Summer—the economy overheats, exhibiting high inflation as a result of many available value-driven business opportunities. Interest rates and wages skyrocket, and there are increasing demands for capital. Summer ends with a primary recession, and is always accompanied by a major war (The War of 1812, The American Civil War, and World War I), likely the result of heightened energy levels. The mass mood starts out somewhat cautious but ends with growing confidence. There is very high and increasing inflation. Kondratieff observed three Summers in his data: 1803-1816, 1859-1864, and 1908-1920.

Autumn—business is fundamentally tired, credit is overextended, and economic activity is sluggish. The underlying slowdown reduces the forces of economic inflation and makes it possible for people to have their cake and eat it, too, that is, to create purchasing power artificially without causing inflationary overheating. Liquidity does not flow to productive investments because these became overvalued at the end of Summer, and there is a lack of value-driven business opportunities. Therefore, money flows into a succession of undeserving investment vehicles, thereby precipitating bubbles. Consumers, corporations, and governments borrow heavily because real savings were almost eradicated by the inflation of late Summer. People are generally very confident, and there is a feeling of euphoria associated with growth devoid of inflation and all asset classes rising in tandem. People don’t care about debt anymore because no one can even remember the hard times of the past that once made debt something worth caring about. Bankruptcies increase, unemployment remains low, but inflation-adjusted wages stagnate or decline. Autumn ends with a stock market crash, followed by a real estate crash, the results of bubbles bursting. There is disinflation, meaning that prices still rise every year, but they rise by a smaller and smaller percentage as the years go by. Kondratieff observed two and a half Autumns in his data, having published his findings in the middle of the third Autumn. The three complete Autumns were 1817-1829, 1865-1873, 1921-1929.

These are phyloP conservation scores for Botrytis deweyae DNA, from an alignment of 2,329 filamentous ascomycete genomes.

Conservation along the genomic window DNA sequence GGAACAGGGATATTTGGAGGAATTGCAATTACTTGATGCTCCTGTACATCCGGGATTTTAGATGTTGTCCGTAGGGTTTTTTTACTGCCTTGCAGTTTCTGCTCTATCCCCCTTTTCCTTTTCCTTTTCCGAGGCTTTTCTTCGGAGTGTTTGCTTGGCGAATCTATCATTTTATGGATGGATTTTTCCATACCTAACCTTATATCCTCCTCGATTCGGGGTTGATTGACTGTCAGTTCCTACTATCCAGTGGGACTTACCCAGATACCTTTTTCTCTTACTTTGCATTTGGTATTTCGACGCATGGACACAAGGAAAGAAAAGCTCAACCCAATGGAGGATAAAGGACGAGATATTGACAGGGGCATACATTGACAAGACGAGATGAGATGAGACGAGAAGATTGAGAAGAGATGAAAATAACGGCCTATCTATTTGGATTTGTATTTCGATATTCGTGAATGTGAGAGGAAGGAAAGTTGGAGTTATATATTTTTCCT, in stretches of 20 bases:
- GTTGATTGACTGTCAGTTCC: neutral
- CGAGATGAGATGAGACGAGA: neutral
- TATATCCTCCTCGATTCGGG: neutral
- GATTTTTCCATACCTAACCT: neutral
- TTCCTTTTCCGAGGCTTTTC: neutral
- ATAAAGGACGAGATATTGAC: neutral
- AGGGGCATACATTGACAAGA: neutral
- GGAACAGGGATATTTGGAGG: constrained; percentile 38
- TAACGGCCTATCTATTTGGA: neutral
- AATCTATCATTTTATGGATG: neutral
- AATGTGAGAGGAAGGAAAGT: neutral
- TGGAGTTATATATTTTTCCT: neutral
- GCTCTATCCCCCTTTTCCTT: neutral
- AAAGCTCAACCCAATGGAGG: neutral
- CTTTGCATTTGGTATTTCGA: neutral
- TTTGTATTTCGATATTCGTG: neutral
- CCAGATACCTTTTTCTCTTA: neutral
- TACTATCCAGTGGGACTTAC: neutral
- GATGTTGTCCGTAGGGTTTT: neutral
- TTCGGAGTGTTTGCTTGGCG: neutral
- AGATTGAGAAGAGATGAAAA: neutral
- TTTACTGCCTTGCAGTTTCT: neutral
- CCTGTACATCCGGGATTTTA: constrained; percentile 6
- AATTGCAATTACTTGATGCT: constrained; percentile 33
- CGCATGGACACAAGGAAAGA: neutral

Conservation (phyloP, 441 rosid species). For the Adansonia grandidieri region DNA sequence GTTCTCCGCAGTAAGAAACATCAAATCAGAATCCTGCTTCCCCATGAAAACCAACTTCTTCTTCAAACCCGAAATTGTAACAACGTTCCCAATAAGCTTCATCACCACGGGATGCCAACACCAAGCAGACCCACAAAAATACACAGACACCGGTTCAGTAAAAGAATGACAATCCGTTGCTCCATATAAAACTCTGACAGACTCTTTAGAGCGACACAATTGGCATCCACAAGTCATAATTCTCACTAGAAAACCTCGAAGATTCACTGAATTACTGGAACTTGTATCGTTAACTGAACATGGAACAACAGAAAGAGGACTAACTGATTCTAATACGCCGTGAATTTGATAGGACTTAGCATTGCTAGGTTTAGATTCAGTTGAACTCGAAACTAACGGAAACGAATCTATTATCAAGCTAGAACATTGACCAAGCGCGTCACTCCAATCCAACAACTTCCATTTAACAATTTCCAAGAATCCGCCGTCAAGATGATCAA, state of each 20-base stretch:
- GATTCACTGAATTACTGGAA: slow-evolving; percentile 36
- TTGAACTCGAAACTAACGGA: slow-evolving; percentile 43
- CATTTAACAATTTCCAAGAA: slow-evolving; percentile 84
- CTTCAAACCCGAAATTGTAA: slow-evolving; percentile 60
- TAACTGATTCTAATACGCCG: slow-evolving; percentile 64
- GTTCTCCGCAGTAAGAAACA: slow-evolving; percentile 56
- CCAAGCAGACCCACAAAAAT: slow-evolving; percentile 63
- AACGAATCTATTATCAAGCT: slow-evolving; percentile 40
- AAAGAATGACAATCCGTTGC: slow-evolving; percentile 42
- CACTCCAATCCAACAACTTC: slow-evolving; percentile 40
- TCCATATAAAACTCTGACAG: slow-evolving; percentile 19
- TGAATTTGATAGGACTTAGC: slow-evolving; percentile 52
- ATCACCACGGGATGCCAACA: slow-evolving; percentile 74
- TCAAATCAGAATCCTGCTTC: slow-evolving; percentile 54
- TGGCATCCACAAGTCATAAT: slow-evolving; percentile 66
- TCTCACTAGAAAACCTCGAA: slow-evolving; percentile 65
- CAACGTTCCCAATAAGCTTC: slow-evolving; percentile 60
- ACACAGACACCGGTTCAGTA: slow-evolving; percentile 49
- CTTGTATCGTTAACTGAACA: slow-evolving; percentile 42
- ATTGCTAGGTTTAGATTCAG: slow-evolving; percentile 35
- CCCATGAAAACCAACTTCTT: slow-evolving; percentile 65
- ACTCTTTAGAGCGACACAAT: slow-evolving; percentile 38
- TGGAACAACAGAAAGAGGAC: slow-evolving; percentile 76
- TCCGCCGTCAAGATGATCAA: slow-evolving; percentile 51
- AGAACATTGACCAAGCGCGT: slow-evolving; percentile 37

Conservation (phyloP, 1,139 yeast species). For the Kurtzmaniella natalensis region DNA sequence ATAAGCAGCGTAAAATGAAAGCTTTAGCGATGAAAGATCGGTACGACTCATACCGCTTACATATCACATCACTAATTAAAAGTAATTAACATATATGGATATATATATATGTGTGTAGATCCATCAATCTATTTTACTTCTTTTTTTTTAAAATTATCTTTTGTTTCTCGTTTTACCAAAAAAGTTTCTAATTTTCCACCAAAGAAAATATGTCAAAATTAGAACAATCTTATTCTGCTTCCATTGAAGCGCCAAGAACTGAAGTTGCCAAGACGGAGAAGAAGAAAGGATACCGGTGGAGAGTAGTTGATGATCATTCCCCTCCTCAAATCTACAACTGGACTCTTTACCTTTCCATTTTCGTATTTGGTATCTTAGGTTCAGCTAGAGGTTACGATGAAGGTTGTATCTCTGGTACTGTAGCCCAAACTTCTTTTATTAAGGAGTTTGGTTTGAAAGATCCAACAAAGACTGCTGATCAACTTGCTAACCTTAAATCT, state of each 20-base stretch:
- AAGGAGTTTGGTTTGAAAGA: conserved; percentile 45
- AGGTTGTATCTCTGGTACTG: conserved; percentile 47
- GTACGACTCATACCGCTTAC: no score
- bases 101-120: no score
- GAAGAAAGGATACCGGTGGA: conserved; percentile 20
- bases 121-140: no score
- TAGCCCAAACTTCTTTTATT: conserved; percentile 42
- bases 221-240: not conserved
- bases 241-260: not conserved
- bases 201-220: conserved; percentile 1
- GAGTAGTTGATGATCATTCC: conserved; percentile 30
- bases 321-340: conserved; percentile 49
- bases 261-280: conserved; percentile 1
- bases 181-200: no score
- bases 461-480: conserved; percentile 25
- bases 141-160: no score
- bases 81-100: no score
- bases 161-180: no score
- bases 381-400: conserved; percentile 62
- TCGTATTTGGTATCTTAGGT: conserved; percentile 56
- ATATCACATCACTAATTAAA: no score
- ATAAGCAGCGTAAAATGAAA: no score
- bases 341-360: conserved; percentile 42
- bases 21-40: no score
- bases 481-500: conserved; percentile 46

Winter—the depression period cleanses debt from the economy, primarily through bankruptcy. Winters are economically characterized by bank failures, enormous unemployment rates, and falling home and stock prices. Emotionally, Winter is characterized by despair, panic, fear, and concern. There is deflation, the broad based decline in all prices for goods and services. Kondratieff observed only two Winters in his data: 1830-1844 and 1873-1896.

Thus, in summary, Kondratieff observed the following two and a half Long Wave Cycles: 1789-1844, 1845-1896, and 1897-1925 (this one is a half cycle).

There is one more very important observation Kondratieff made. He noticed that recessions occurring during the downward part of the Long Wave Cycle had a different character than the recessions occurring during the upward part of the Long Wave Cycle. Those recessions occurring during the upward half of each cycle tended to be short, shallow, and had quick recoveries in employment. Recessions occurring during the downward half of each cycle tended to be longer, deeper, and exhibited more drawn out recoveries in employment. Thus, one can surmise that inflation is the lifeblood of the economy. When inflation is rising, recessions are not so traumatic, but when inflation is falling, then recessions become more of a big deal. Thus, the intermediate business cycles are strung, as it were, on the waves of the long cycles.

As you may have suspected, the Long Wave Cycle did not end upon the death of Kondratieff. No, it continued to exert itself after his death and is most certainly alive and well even today. Although he was imprisoned at the time, Kondratieff must have found some solace in that there was a worldwide depression in the 1930s, just as his work would make you suspect there would be. Ultimately, the third Long Wave Cycle ended in 1949, eleven years after the great Russian economist died. Few people today realize that the Great Depression of the 1930s was hardly the only depression the world has ever known. In fact, in the 1920s, most people called the 1890s the Great Depression! Depressions, defined as negative GDP growth lasting for more than 18 months, occurred in two prior Kondratieff Winters before the 1930s episode that we are most familiar with.

And you should not think that the post-Industrial Revolution cycles since 1789 are the only ones there ever were. The Long Wave Cycle can be found in the history of agricultural prices going as far back as the year 1260. The Mayans in Central America held festivals to ward off a calamity that appeared every 50 to 60 years. The Bible tells of 50-year jubilees in which old debts were forgiven. The long wave is deeply rooted in capitalism. It is old, very old.

In the upcoming Part 3 of this series of Economic Updates, we will discuss some of the reasons for the Long Wave Cycle’s existence, recalling the lessons of systems engineering that we learned in Part 1. We will integrate our knowledge of systems engineering and history in order to interpret the modern-day continuation of the Long Wave Cycle.

Pete's Lecture Series: The Long Wave Cycle vol. 2 | 5 comments | Create New Account